Friday, 4th July 2014, at 0730 and I arrived on the bank of my club’s most popular water at peg 10 – a new swim for me in terms of ‘silvers and carp’ fishing although it is one that I’ve pike fished from before in the winter.
Generally I fish pegs 1, 2, 18 or 19 but I ‘d heard that the pegs along the chosen bank was where the tench tended to congregate in this pool – although personally I’ve not seen one caught anywhere here. Carp (the most numerous species in at least terms of captures if not population), bream, chub, perch and roach I’ve seen and caught personally.
Anyway, on arrival at the swim the first thing I noticed was the shoals of carp that were cruising the surface around the area – although nothing huge was spotted, most being in the 3-5lb range by my reckoning. So getting out the the depth/fish finding device I cast out towards the island directly as front – and found some interesting readings. About ¾ of the way to the island water depth was around 28 feet, then coming back in the following was noted… an almost vertical drop down to 40.5 feet for about 3 yards with a sharp rise back up to 28 feet then a sharp rise to 14.5 feet then another sharp drop to 28 feet and then a slow rise to the bank where it was around 4.5 feet at the waterline. I confirmed this by recasting the transponder several times – and changing the depth range of detection (autofit to screen, fixed 60’ max) – and the same results each time suggest that is the true picture.
Anyway, having checked the depth situation I then proceeded at bait up the chosen swims per usual – one swim being out towards the island about 30-40 yards which was fed with crumb, particles, meat cubes and maggot by use of the spomb, the other swim being about 2-3 rod lengths out just off the end of a overhanging bush which was also given a small pre-feed similar to the first one – and also topped up from time to time with catapulted maggots.
Having done the feeding and setting up my stall for the day I set up my rods for action… and three rods were set up – two for initial use being standard leger rigs on 1.75lb TC rods, 8lb line with 8lb braid hooklengths fitted with size 6 hooks and the other being my floating bait rod (1.75lb TC, with 30lb braid straight through to a size 4 hook) ready for possible use later in the day.
So… first casts were made… bait on the distance rod being sausage coated in extra hot chili powder and bread on the near rod – and it was the bread that produced first blood with a 4lb 8oz leather carp coming quickly to the net.
And this was soon followed a 2lb 11oz common carp on the chilli meat, and a mirror of 2lb 10oz followed on standard luncheon meat – and whilst I’d that fish still in the landing net on the unhooking mat behind my stall, the alarm on the bread rod – now baited with cheesepaste – screamed into action meaning a quick jump down the bank to take up the rod, a clamber up the bank, rod in hand, to get the net from beneath the already landed fish and a jump back down – and with all these shenanigans the hooked fish managed to get sanctuary under some bankside vegetation and slip the hook.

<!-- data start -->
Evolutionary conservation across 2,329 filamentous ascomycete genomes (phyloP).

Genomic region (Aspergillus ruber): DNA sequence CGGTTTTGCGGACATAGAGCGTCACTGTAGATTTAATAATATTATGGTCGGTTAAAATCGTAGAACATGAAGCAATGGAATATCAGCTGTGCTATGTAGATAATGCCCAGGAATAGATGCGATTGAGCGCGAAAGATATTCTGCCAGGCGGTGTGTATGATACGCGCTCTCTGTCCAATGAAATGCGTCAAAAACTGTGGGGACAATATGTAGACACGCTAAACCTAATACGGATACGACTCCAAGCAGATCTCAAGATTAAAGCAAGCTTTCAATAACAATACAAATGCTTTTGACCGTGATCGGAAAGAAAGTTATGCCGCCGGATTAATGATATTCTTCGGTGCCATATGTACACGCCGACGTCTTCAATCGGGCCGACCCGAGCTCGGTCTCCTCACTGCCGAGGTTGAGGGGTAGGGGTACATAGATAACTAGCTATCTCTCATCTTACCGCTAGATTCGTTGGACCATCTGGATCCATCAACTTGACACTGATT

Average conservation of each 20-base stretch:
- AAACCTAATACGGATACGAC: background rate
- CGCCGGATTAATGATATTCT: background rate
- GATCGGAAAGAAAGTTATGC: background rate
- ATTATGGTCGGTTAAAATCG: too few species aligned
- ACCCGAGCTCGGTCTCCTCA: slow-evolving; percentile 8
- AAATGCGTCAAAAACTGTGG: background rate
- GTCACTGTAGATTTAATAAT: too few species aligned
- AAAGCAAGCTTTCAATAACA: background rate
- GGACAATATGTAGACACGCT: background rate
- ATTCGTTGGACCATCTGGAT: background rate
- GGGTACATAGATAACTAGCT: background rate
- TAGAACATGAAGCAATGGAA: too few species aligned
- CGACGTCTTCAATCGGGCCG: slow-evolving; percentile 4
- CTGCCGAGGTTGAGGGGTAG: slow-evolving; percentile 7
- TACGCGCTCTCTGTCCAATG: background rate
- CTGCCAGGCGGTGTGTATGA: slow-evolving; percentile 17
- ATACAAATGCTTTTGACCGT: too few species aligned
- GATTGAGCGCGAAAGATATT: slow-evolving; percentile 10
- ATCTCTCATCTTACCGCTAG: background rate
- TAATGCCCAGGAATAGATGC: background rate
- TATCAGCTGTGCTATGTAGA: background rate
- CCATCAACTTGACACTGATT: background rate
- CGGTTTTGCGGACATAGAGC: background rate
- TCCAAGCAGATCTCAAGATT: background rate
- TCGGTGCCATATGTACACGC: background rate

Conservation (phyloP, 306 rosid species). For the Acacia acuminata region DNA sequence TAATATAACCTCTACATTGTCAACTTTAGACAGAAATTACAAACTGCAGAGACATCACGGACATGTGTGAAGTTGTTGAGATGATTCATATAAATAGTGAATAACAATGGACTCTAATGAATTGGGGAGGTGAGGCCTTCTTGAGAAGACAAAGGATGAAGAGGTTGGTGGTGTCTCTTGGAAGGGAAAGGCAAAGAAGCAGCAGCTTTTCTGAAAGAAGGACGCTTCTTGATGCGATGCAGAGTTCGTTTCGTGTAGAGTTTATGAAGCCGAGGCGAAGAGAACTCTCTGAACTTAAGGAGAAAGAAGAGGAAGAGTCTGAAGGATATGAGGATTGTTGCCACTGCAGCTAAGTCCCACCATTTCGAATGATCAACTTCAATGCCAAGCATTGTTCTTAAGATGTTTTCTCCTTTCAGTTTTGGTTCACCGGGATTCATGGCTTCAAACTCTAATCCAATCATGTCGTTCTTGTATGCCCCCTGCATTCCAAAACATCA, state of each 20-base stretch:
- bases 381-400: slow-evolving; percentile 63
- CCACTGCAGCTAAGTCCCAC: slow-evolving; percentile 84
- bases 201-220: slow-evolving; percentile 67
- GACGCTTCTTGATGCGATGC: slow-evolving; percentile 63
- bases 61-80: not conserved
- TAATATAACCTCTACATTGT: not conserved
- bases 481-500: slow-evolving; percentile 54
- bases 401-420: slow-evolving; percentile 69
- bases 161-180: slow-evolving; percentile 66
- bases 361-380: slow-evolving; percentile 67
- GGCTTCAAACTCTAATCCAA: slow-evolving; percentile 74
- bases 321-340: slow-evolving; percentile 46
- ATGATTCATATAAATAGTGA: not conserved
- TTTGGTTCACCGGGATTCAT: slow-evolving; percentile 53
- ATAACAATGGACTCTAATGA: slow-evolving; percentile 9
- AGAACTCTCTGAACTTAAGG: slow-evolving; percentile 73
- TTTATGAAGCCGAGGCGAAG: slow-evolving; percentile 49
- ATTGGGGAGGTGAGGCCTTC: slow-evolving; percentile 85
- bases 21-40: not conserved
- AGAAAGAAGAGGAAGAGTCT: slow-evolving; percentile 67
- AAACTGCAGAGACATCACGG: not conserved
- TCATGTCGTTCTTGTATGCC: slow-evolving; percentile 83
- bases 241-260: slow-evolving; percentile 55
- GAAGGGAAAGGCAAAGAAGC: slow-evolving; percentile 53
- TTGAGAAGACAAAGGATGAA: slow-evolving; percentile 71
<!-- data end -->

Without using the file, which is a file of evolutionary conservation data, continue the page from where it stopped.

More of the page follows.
At this point, I’d been scattering bread/Yorkshire pud fragments to the ‘cruisers’ and a few reasonably sized fish had appeared – one literally under my feet so close I could almost stroke it. And so I decided to pack up the leger rods and put the floater rod into action – and for around the next three or four hours that was how I spent my time – casting out bread and Yorkshire pud bits. And I was rewarded – reluctantly, as the carp were very cagey and throw out 12 pieces of bread/pud, one having the hook in it, then 11 pieces would immediately be taken whilst the twelfth would be tail bashed into oblivion – and you can guess which piece that was! Anyway, persistence paid off with carp of 4-4, 5-4, 5-5 (mirror), and 7-11 being landed together with a 8oz roach that took when I was playing with the idea of using a slow sinking crust (basically, crust with enough cheesepaste added to make it just sink as a solution to the ‘bashing’) and testing it at the water’s edge.
Anyway, for the final hour or so of the day I decided to put the leger rods back out – partially in response to the rain that had started – had another carp of 2-9 on chilli meat.
One highlight of the day was the cormorant on the water – bereft of my Barnett Hunting catapult and ball bearings which I’d left at home, I made use of my Guru maggot ‘pult and the few pebbles at hand around my seat – and at around 30 yards range and on my seventh shot I scored a direct hit on the centre back upon which said cormorant dived and wasn’t seen again by me that day… unfortunately, the shot would have lost its force and have been ‘spent’ by the time it contacted but it sure created a big scare!! J
Next week – not sure about early week’s plans but as Liz now seems to have her Friday fishing days back – she’s been caught up at work in non-standard rotas and covering, etc leading up to her company’s moving into a new building this coming Wednesday but now hopefully with more staff and new rotas all will become more normal and she can work to her official rota – we’re planning to visit Kinver Freeliner’s Woodland Lodge Pool 1 which is available on day ticket. We’re actually on the KF waiting list but didn’t make it this year – it’s a LONG LONG list – but fingers crossed for 2015.